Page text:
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Benjamin's Marauder .25
Air rifles that give firearms a good name
©RGI Media, Inc - Published with permission

Someone said, not long ago, that I should never again write about air rifles. I believe I've heard the same in regard to firearms, motorcycles, automobiles, rocketry, and potato guns which proves, if anything, that I am consistent. Criticism wasn't leveled at my technical assessment of the subject air rifle's performance, but rather at my criticism of the way, and to whom, a particular European manufacturer markets their products in the U.S.. I felt their approach was irresponsible, unsportsmanlike and destined to stir anti-gun fervor.

Benjamin Marauder .25 caliber PCP Rifle Kit


Crosman - Bloomfield, NY




Pre-Charged Pneumatic



Magazine Capacity

Eight Shot

Barrel Length**


Rifling Twist

1:15 1/2"


8lbs 7 oz.

Overall Length**






Length of Pull**


Drop at comb**

+ 0.8"

Drop at heel**

- 1.8"




11mm Dovetail Integral

Trigger Pull**

4 Lbs


Inside Guard Lever



* Chamber and rifled portion ** Actual

In the case of Benjamin, a Crosman brand, responsible and accurate marketing is evident. Subsequently, I suspect that Crosman's efforts and products will not only advance their own sales objectives, but they will also advance future sales of firearms by providing a positive rifle shooting and/or hunting experience. Air rifles are easy to acquire, generally inexpensive to feed and safe to shoot in many settings; excellent conditions for a person with a casual interest in guns who, initially, might not be motivated enough to jump over the hurdles associated with a first time purchase of a firearm.

For those of us who are already firearm enthusiasts, air rifles offer additional opportunities to shoot and hunt, particularly within lower power, short range, low report applications. When my wife and I moved into our home there were six other in a two mile radius. Today there are 40 homes, so noise abatement and safe backstops have become constant concerns particularly when garden pests and varmints seem to have not noticed the population explosion and we want to remain good neighbors.

More than a subtle difference...

The logic behind a .25 caliber pellet gun is pretty obvious, the .25 caliber has greater frontal area, at 27.8 grains it carries approximately three times the weight of a .177 pellet and the .25 caliber pellet travels at near the same velocity when both are fired from similar guns. The frontal area of a .177" pellet is 0.0246 the .25 caliber's is 0.0491 or approximately twice the size of the .177 pellet, twice the wound channel size.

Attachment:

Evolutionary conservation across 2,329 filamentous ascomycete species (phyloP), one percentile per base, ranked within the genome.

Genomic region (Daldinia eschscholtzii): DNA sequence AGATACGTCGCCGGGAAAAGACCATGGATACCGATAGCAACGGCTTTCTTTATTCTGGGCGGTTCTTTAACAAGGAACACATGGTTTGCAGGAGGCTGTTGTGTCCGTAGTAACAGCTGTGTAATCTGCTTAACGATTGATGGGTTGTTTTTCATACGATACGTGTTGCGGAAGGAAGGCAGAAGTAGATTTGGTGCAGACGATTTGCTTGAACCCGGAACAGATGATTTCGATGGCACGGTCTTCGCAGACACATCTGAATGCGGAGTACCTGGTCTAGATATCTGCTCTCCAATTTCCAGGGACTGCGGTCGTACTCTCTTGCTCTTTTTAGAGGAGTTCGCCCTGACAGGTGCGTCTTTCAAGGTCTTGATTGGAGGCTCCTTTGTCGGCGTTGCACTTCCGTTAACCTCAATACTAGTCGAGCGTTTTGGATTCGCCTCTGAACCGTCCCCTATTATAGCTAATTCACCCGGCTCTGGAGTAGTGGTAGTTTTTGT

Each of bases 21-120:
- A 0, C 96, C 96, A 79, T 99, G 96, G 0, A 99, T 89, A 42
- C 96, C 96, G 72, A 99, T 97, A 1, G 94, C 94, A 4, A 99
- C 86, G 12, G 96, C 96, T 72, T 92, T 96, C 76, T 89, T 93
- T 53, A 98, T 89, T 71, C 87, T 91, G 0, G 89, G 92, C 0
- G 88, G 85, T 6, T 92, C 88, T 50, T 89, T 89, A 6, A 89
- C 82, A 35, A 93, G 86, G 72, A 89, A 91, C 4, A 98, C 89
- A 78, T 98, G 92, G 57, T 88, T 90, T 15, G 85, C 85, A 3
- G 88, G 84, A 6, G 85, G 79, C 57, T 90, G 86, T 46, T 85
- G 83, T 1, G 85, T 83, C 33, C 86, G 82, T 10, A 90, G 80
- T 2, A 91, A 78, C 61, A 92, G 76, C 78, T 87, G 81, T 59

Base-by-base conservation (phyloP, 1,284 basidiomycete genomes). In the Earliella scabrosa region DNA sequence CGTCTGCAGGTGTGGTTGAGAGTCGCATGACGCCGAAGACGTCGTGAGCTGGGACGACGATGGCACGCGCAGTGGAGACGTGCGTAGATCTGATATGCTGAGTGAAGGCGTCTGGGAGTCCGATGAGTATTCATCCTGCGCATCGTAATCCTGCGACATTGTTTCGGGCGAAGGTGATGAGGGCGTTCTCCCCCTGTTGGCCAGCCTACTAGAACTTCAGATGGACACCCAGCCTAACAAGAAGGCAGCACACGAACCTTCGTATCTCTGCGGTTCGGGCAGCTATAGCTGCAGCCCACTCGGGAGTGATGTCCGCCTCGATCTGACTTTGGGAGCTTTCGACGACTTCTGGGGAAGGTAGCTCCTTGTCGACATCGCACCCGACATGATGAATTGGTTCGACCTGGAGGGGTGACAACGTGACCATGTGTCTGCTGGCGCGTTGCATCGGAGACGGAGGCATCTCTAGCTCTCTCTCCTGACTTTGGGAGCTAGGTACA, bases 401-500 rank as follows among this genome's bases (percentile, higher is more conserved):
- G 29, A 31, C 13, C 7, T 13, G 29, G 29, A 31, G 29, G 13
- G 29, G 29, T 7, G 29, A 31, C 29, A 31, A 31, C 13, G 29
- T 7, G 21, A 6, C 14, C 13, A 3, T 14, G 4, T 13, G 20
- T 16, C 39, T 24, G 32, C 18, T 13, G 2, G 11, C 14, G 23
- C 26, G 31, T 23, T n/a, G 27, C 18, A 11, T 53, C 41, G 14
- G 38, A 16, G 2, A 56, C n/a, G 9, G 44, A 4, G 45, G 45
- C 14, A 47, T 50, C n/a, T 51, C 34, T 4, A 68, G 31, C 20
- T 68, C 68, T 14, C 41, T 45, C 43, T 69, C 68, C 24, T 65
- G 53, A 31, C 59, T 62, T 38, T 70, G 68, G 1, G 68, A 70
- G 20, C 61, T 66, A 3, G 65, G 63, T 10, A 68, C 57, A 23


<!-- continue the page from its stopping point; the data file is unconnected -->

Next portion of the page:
Pellet guns are relatively short range weapons and all of the ammo is low sectional density, so retained velocity isn't in the cards at the onset. Therefore, ballistic coefficient is not as critical as it might be with a centerfire rifle where 100 - 400 yards shots represent a very real potential. The less than streamline .25 caliber pellet offers a good deal of upside even at 900 fps, in comparison to the  1,100 fps for the .177 Marauder. The .25 caliber provides greater kinetic energy and it does more damage on impact.

Indices .25 Caliber Pellet 0.011 BC
Range -yds 0 10 20 30 40 50
Velocity - ft./sec. 900 791 703 628 561 500
Energy - ft.-lbs. 50 39 31 25 20 16
Path - in. -1.5 -0.1 0.7 0.8 -0.0 -1.9
Time of flight sec. 0.0 0.0 0.1 0.1 0.2 0.2



.177 Caliber Pellet 0.023 BC

Range -yds







Velocity - ft./sec.







Energy - ft.-lbs.







Path - in.







Time of flight sec.








Follow up shots

Whether hunting for small game, varmints and/or predators or engaging in recreational target practice, the ability to make quick follow up shots is assuring, even when they are unnecessary 99% of the time. The Marauder is a repeater, which really comes in handy.

The Marauder can be fed single shot with the use of an optional single shot tray that takes the place of the rotary magazine or from a rotary magazine as pictured. The .25 caliber gun, holds eight shots. Both the  .22 and.177 gun holds ten. In addition to the magazine that is included with the gun, additional magazines may be purchased and carried preloaded for convenience on a shooting day.

A couple of useful additions

CenterPoint Power Class 3-12x44mm

Model Number CP312AOC
Objective 44mm
Magnification 3x-12x
Tube Diameter 30mm
Parallax Setting 10 to Infinity
Reticle Type Mil-Dot
Field of View (ft @ 100 yds) 32.0 - 11.5
Eye Relief (in) 3.4
Exit Pupil (mm) 14.7 - 3.7
Weight (OZ) 17.7
Length (in) 10.75
W/E Click Value @ 100 yds 1/4"